JUVENILE JUSTICE REFORM
We must drastically rethink our juvenile justice system. Under the law, juveniles are to be given treatment rather than punishment, although the state's current “treatment centers” operate much more like jails for children. We should seek to abolish these residential facilities wherever possible in favor of services provided within the juvenile’s own community and environment, allowing for greater family support and less harm to youth.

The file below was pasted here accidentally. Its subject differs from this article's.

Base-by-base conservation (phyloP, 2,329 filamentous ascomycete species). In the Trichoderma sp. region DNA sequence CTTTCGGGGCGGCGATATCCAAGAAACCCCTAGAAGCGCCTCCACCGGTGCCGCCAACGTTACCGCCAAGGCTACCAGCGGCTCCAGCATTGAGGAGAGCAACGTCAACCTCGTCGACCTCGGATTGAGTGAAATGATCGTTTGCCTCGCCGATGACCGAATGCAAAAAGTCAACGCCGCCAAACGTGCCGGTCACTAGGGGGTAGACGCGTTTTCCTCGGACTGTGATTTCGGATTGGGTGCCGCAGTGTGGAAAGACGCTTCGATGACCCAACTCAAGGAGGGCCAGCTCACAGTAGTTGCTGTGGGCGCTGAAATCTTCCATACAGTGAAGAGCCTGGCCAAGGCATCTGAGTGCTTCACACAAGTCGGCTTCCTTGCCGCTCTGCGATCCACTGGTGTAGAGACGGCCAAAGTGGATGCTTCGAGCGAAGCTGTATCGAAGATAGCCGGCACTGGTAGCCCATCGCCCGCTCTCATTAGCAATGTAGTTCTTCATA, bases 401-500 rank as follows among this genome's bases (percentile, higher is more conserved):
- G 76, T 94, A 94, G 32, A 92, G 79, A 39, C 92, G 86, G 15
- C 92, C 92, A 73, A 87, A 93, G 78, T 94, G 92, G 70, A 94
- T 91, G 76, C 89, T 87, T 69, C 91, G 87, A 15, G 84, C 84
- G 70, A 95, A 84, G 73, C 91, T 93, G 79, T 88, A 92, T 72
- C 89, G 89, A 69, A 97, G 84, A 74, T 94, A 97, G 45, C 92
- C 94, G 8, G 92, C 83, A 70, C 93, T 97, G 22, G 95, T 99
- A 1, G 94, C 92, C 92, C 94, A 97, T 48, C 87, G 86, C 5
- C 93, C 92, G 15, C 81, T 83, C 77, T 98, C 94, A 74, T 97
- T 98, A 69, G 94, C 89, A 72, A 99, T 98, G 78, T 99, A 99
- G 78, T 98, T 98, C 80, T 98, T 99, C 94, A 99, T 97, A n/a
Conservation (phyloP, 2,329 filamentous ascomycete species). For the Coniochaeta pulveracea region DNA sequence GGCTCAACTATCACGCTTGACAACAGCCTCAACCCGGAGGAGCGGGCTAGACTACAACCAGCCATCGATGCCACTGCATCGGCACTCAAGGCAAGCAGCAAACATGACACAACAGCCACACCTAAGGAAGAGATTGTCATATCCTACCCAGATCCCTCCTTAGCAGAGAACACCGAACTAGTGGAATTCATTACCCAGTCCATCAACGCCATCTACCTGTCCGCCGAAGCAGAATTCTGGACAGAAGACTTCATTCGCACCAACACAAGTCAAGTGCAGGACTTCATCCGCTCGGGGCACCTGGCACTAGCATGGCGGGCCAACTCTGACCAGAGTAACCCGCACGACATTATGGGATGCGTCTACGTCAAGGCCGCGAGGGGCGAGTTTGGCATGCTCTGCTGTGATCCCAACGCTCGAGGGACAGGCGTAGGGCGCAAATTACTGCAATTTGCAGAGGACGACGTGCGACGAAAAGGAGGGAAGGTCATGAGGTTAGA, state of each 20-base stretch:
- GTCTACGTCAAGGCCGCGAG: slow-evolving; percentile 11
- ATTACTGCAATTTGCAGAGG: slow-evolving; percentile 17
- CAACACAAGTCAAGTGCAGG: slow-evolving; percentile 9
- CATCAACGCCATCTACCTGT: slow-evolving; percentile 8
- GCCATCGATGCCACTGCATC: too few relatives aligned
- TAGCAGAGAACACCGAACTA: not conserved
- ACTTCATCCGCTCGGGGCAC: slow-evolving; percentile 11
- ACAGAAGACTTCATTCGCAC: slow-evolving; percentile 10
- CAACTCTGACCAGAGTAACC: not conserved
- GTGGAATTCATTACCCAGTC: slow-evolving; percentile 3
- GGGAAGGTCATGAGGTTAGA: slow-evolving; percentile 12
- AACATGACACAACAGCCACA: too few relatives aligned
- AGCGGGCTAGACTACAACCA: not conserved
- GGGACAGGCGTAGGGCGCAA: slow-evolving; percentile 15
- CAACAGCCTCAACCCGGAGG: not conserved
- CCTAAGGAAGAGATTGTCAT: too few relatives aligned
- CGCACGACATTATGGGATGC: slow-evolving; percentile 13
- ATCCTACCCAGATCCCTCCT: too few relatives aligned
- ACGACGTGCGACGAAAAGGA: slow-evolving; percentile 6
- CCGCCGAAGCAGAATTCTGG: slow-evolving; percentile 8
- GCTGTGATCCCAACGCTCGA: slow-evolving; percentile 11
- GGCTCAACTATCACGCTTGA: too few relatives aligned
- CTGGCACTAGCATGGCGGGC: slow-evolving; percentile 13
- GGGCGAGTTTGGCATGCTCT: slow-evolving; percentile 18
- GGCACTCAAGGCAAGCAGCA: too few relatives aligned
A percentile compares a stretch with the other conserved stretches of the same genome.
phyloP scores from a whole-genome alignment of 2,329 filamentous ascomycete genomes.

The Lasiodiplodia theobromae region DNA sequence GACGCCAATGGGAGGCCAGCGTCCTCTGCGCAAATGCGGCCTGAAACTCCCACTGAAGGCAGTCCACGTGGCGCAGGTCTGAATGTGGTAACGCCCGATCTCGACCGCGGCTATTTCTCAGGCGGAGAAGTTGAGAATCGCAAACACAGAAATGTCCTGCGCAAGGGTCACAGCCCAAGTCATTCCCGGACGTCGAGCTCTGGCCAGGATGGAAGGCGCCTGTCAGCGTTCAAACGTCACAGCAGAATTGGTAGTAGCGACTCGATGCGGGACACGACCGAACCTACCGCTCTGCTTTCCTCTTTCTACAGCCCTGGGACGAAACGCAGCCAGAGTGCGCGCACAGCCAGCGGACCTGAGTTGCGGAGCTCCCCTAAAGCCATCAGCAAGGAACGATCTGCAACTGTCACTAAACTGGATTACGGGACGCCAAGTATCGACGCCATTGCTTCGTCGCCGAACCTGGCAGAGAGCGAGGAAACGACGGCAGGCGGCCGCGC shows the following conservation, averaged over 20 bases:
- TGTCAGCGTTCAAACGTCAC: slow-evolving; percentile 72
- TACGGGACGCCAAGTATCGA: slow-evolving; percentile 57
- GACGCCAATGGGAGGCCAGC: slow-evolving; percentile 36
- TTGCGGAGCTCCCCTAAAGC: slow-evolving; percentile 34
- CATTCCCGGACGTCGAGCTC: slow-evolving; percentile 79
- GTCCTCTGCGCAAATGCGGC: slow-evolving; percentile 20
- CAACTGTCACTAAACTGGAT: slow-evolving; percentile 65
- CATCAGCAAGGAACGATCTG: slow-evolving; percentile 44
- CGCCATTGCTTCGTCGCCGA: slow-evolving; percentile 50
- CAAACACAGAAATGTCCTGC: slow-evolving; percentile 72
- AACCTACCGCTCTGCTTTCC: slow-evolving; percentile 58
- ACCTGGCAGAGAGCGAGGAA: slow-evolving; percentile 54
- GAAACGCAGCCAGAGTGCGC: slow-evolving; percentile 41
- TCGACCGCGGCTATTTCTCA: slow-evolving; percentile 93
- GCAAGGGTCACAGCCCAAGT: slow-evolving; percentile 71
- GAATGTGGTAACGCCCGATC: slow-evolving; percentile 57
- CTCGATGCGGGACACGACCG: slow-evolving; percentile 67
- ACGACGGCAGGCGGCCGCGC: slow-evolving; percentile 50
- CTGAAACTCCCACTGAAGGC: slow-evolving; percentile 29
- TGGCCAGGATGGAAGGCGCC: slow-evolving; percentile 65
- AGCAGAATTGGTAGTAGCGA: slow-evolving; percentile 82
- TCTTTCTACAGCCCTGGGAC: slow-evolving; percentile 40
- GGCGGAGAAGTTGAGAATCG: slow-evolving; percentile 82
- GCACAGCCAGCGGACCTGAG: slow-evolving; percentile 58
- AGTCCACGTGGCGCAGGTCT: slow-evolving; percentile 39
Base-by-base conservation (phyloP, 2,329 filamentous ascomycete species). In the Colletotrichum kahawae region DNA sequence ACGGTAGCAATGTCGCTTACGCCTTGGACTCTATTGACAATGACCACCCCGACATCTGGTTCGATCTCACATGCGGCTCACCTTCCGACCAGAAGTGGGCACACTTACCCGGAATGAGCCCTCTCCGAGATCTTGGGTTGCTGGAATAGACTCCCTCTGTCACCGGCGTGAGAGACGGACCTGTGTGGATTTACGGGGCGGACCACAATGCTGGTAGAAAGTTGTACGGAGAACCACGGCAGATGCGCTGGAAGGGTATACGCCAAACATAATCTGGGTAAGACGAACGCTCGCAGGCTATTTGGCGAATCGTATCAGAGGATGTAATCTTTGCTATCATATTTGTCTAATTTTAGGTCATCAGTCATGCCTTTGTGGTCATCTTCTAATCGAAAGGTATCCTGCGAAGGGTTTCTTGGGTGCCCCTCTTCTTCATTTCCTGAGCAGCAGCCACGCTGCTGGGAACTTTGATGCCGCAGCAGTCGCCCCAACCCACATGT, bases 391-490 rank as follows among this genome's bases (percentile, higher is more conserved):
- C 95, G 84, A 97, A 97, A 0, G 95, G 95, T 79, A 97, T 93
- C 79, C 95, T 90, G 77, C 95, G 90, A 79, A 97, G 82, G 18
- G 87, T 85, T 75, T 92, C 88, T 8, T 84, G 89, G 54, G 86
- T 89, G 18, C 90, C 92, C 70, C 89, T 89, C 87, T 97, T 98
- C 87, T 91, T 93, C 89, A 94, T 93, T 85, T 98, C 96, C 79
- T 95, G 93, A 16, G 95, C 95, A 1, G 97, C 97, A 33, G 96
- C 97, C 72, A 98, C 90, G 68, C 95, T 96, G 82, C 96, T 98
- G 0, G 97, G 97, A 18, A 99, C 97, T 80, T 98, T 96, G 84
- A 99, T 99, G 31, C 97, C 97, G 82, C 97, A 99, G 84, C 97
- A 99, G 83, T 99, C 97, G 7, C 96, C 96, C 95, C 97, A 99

Furthermore, we must stop the flow of juveniles into the system. Across the nation, zero-tolerance policies have caused an elevated rate of “school pushout” and school-based arrests. The presence of Safety Resource Officers and local law enforcement, often with little training or experience working with youth, contribute to a rise in student arrests, most often for non-violent offenses. Misbehavior that at one time was dealt with by a school principal or counselor, can now land children in the back of a police car.